Jurassic Park – Michael Crichton – A science fiction novel, and a cautionary tale about genetic engineering. It presents the collapse of an amusement park showcasing genetically recreated dinosaurs to illustrate the mathematical concept of chaos theory and its real world implications. Like “Jaws,” I read the book before seeing the movie. In this case, however, the movie was as good as the book, I feel.
North Dallas Forty – Peter Gent – A semiautobiographical novel about life as a Dallas Cowboys wide receiver in the late 1960s.
Papillon – Henri Charriere – An autobiographical novel. Papillon is Charrière’s nickname, deriving from a butterfly tattoo inscribed on his chest. The novel details Papillon’s incarceration and subsequent escape from the French penal colony of French Guiana, and covers a 14-year period between 1931 and 1945.
The Bible – Need I say more?
The Giving Tree – Shel Silverstein – This book is about the relationship between a tree and a boy. The story is a metaphor for life, the things we do for love, and it shows that the more that you have, the more you want, and that possessions do not equate to happiness. Happiness comes from within. I read this book to all of my students. It teaches valuable lessons I want these kids to learn.
The Martian Chronicles – Ray Bradbury – A science fiction tale that chronicles the colonization of Mars by humans fleeing from a troubled and eventually atomically devastated Earth, and the conflict between aboriginal Martians and the new colonists.
The Phantom Tollbooth – Norton Juster – A fantasy adventure novel that tells the story of a bored young boy who unexpectedly receives a magic tollbooth one afternoon and, having nothing better to do, drives through it in his toy car, transporting him to the Kingdom of Wisdom, once prosperous but now troubled. In the process, he learns valuable lessons, finding a love of learning. This is a cleverly conceived book that is fun and makes you think.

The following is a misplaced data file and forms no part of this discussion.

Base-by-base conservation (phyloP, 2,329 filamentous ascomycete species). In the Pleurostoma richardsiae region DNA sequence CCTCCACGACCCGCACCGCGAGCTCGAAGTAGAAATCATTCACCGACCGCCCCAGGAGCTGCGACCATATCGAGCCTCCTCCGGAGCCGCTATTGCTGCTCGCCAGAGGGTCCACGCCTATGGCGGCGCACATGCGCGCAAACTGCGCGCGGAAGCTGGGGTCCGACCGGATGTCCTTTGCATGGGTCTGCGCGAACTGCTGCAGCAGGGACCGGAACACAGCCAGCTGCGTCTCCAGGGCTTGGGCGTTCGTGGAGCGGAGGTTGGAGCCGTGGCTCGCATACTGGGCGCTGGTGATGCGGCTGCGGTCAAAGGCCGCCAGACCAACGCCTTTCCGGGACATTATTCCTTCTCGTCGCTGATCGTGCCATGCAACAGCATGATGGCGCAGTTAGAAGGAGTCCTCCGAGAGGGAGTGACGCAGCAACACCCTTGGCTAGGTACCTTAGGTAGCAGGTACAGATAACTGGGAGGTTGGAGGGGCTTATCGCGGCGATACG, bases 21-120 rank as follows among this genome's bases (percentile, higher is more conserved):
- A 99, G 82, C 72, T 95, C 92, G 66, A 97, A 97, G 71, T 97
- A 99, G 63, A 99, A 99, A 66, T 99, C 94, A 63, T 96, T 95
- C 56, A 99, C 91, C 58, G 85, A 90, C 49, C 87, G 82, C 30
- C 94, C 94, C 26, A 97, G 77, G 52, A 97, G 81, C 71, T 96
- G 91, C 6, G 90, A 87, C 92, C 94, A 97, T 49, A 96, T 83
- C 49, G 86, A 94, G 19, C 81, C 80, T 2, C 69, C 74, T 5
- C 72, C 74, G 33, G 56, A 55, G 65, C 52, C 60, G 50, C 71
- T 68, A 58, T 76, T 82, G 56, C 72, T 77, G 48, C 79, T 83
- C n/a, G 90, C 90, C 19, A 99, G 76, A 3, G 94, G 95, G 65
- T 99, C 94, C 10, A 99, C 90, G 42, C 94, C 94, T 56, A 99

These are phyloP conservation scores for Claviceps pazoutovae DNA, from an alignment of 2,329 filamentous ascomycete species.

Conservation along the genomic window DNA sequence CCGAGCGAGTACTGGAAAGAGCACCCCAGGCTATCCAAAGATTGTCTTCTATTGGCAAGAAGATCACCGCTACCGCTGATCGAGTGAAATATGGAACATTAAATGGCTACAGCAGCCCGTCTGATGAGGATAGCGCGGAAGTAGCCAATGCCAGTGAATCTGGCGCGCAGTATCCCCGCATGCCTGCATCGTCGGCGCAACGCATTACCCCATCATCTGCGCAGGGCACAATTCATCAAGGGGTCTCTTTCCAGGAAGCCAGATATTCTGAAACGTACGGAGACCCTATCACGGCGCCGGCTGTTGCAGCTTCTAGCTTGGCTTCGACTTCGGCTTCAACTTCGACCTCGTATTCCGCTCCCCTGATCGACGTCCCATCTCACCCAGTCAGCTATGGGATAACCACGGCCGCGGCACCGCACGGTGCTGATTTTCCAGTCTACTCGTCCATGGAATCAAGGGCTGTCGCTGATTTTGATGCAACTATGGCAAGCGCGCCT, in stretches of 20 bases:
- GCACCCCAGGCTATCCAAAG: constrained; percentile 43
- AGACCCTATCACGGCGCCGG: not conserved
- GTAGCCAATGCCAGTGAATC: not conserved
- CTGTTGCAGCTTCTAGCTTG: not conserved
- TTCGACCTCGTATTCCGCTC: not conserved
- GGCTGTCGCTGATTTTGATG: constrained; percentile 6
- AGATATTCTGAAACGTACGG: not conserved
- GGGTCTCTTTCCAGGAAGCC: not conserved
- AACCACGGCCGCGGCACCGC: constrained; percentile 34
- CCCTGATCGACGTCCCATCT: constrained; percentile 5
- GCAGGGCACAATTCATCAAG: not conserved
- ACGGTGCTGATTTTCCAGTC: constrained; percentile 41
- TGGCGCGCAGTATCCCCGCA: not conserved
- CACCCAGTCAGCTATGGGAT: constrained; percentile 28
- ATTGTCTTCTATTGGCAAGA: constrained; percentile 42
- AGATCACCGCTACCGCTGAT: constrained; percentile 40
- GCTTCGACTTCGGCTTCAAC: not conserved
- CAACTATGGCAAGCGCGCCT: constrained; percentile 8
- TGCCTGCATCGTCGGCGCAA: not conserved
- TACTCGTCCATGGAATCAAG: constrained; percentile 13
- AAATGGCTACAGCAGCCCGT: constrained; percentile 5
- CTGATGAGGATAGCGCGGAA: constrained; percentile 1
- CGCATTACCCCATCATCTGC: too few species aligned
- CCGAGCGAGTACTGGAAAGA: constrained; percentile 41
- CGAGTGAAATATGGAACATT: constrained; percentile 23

The Shack – William P. Young – The title of the book is a metaphor for “the house you build out of your own pain,” the author has explained. It is at “the shack” that Mack learns about the triune God, through which he is able to come to peace about some of the deeper questions that have plagued his life and faith. This book makes you think about God in different ways and from different perspectives. It seems to explain some things about God that I find interesting and acceptable.
The Stand – Stephen King – This book is a post-apocalyptic horror/fantasy novel. It outlines the total breakdown of society after the accidental release of a strain of influenza that had been modified for biological warfare causes an apocalyptic pandemic which kills off the majority of the world’s human population. The story evolves into the ultimate battle of good vs. evil. This may be my favorite book, written by probably my favorite author.
One thing I noticed about my favorite books is that none of the authors are women. I’m not sure if that means anything necessarily, but it is the case nonetheless. Sorry girls!
I don’t have any stories here that you would call “classics,” with the exception of The Bible. I do like a fair amount of books and stories that could be deemed “classic,” but they are not what I would consider my favorite books.
The one book here that I think everyone should read is “Be a Perfect Person in Just Three Days!” by Stephen Manes. The earlier in your life you can read this, the better.
Do you have one favorite book that you think everyone should read? Let me know. That list may be another blog for another day!